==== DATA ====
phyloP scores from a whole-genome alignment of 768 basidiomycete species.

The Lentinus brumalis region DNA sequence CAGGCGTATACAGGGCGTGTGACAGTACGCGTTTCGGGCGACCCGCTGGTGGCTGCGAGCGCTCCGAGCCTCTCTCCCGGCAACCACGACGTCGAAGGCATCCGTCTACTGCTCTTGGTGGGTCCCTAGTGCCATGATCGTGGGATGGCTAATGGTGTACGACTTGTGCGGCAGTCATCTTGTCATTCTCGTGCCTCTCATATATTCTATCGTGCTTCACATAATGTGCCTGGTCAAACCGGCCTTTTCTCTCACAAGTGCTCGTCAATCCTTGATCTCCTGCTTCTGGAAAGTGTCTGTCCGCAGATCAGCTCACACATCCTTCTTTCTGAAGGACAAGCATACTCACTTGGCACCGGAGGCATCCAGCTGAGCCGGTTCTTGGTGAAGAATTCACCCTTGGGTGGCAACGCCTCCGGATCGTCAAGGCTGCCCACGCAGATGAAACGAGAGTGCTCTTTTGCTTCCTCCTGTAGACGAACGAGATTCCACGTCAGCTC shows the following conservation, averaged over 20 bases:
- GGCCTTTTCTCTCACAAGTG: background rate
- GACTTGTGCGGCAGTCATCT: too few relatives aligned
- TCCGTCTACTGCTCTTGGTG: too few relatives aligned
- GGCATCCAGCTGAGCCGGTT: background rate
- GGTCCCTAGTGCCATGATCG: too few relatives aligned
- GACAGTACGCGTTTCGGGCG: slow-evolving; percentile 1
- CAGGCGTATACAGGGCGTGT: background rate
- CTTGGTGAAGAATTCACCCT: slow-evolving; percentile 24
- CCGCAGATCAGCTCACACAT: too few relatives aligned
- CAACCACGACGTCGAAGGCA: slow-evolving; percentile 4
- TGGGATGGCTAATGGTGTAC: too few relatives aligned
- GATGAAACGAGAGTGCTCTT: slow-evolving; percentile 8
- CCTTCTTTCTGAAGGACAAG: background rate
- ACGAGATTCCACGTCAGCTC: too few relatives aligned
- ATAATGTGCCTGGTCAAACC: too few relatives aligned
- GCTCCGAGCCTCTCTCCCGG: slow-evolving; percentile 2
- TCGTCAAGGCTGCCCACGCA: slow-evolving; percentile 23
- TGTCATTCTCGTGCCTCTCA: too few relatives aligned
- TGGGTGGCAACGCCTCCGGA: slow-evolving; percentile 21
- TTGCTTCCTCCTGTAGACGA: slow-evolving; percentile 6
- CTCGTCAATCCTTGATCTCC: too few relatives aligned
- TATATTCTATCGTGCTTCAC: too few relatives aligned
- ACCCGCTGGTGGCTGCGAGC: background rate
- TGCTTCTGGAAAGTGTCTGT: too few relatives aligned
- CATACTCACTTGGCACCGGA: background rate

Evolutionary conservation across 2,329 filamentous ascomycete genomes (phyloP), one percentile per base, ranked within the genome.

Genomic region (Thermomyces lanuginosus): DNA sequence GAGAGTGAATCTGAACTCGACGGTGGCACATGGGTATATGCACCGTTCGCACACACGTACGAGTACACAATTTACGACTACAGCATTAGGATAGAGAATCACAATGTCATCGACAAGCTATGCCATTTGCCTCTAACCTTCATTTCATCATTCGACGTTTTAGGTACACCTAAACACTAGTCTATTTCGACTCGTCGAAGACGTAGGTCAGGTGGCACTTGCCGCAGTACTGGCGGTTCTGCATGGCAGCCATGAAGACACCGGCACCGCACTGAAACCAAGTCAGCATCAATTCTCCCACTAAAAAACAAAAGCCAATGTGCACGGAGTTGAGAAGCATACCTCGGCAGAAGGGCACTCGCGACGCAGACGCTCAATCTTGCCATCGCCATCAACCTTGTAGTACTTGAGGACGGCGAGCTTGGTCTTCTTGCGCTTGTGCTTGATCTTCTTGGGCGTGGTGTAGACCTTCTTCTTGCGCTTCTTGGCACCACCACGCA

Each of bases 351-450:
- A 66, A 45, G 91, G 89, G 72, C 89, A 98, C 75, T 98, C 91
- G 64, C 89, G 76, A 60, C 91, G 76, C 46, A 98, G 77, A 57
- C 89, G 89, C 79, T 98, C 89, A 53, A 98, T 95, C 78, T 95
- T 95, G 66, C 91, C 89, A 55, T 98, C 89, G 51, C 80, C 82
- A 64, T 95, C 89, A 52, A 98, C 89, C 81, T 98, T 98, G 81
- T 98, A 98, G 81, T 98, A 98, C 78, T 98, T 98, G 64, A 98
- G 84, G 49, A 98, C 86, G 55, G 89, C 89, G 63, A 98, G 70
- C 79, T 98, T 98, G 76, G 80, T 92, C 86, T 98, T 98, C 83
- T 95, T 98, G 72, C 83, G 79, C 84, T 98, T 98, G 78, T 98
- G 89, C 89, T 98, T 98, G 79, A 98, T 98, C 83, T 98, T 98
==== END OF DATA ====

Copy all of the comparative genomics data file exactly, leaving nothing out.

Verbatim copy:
phyloP scores from a whole-genome alignment of 768 basidiomycete species.

The Lentinus brumalis region DNA sequence CAGGCGTATACAGGGCGTGTGACAGTACGCGTTTCGGGCGACCCGCTGGTGGCTGCGAGCGCTCCGAGCCTCTCTCCCGGCAACCACGACGTCGAAGGCATCCGTCTACTGCTCTTGGTGGGTCCCTAGTGCCATGATCGTGGGATGGCTAATGGTGTACGACTTGTGCGGCAGTCATCTTGTCATTCTCGTGCCTCTCATATATTCTATCGTGCTTCACATAATGTGCCTGGTCAAACCGGCCTTTTCTCTCACAAGTGCTCGTCAATCCTTGATCTCCTGCTTCTGGAAAGTGTCTGTCCGCAGATCAGCTCACACATCCTTCTTTCTGAAGGACAAGCATACTCACTTGGCACCGGAGGCATCCAGCTGAGCCGGTTCTTGGTGAAGAATTCACCCTTGGGTGGCAACGCCTCCGGATCGTCAAGGCTGCCCACGCAGATGAAACGAGAGTGCTCTTTTGCTTCCTCCTGTAGACGAACGAGATTCCACGTCAGCTC shows the following conservation, averaged over 20 bases:
- GGCCTTTTCTCTCACAAGTG: background rate
- GACTTGTGCGGCAGTCATCT: too few relatives aligned
- TCCGTCTACTGCTCTTGGTG: too few relatives aligned
- GGCATCCAGCTGAGCCGGTT: background rate
- GGTCCCTAGTGCCATGATCG: too few relatives aligned
- GACAGTACGCGTTTCGGGCG: slow-evolving; percentile 1
- CAGGCGTATACAGGGCGTGT: background rate
- CTTGGTGAAGAATTCACCCT: slow-evolving; percentile 24
- CCGCAGATCAGCTCACACAT: too few relatives aligned
- CAACCACGACGTCGAAGGCA: slow-evolving; percentile 4
- TGGGATGGCTAATGGTGTAC: too few relatives aligned
- GATGAAACGAGAGTGCTCTT: slow-evolving; percentile 8
- CCTTCTTTCTGAAGGACAAG: background rate
- ACGAGATTCCACGTCAGCTC: too few relatives aligned
- ATAATGTGCCTGGTCAAACC: too few relatives aligned
- GCTCCGAGCCTCTCTCCCGG: slow-evolving; percentile 2
- TCGTCAAGGCTGCCCACGCA: slow-evolving; percentile 23
- TGTCATTCTCGTGCCTCTCA: too few relatives aligned
- TGGGTGGCAACGCCTCCGGA: slow-evolving; percentile 21
- TTGCTTCCTCCTGTAGACGA: slow-evolving; percentile 6
- CTCGTCAATCCTTGATCTCC: too few relatives aligned
- TATATTCTATCGTGCTTCAC: too few relatives aligned
- ACCCGCTGGTGGCTGCGAGC: background rate
- TGCTTCTGGAAAGTGTCTGT: too few relatives aligned
- CATACTCACTTGGCACCGGA: background rate

Evolutionary conservation across 2,329 filamentous ascomycete genomes (phyloP), one percentile per base, ranked within the genome.

Genomic region (Thermomyces lanuginosus): DNA sequence GAGAGTGAATCTGAACTCGACGGTGGCACATGGGTATATGCACCGTTCGCACACACGTACGAGTACACAATTTACGACTACAGCATTAGGATAGAGAATCACAATGTCATCGACAAGCTATGCCATTTGCCTCTAACCTTCATTTCATCATTCGACGTTTTAGGTACACCTAAACACTAGTCTATTTCGACTCGTCGAAGACGTAGGTCAGGTGGCACTTGCCGCAGTACTGGCGGTTCTGCATGGCAGCCATGAAGACACCGGCACCGCACTGAAACCAAGTCAGCATCAATTCTCCCACTAAAAAACAAAAGCCAATGTGCACGGAGTTGAGAAGCATACCTCGGCAGAAGGGCACTCGCGACGCAGACGCTCAATCTTGCCATCGCCATCAACCTTGTAGTACTTGAGGACGGCGAGCTTGGTCTTCTTGCGCTTGTGCTTGATCTTCTTGGGCGTGGTGTAGACCTTCTTCTTGCGCTTCTTGGCACCACCACGCA

Each of bases 351-450:
- A 66, A 45, G 91, G 89, G 72, C 89, A 98, C 75, T 98, C 91
- G 64, C 89, G 76, A 60, C 91, G 76, C 46, A 98, G 77, A 57
- C 89, G 89, C 79, T 98, C 89, A 53, A 98, T 95, C 78, T 95
- T 95, G 66, C 91, C 89, A 55, T 98, C 89, G 51, C 80, C 82
- A 64, T 95, C 89, A 52, A 98, C 89, C 81, T 98, T 98, G 81
- T 98, A 98, G 81, T 98, A 98, C 78, T 98, T 98, G 64, A 98
- G 84, G 49, A 98, C 86, G 55, G 89, C 89, G 63, A 98, G 70
- C 79, T 98, T 98, G 76, G 80, T 92, C 86, T 98, T 98, C 83
- T 95, T 98, G 72, C 83, G 79, C 84, T 98, T 98, G 78, T 98
- G 89, C 89, T 98, T 98, G 79, A 98, T 98, C 83, T 98, T 98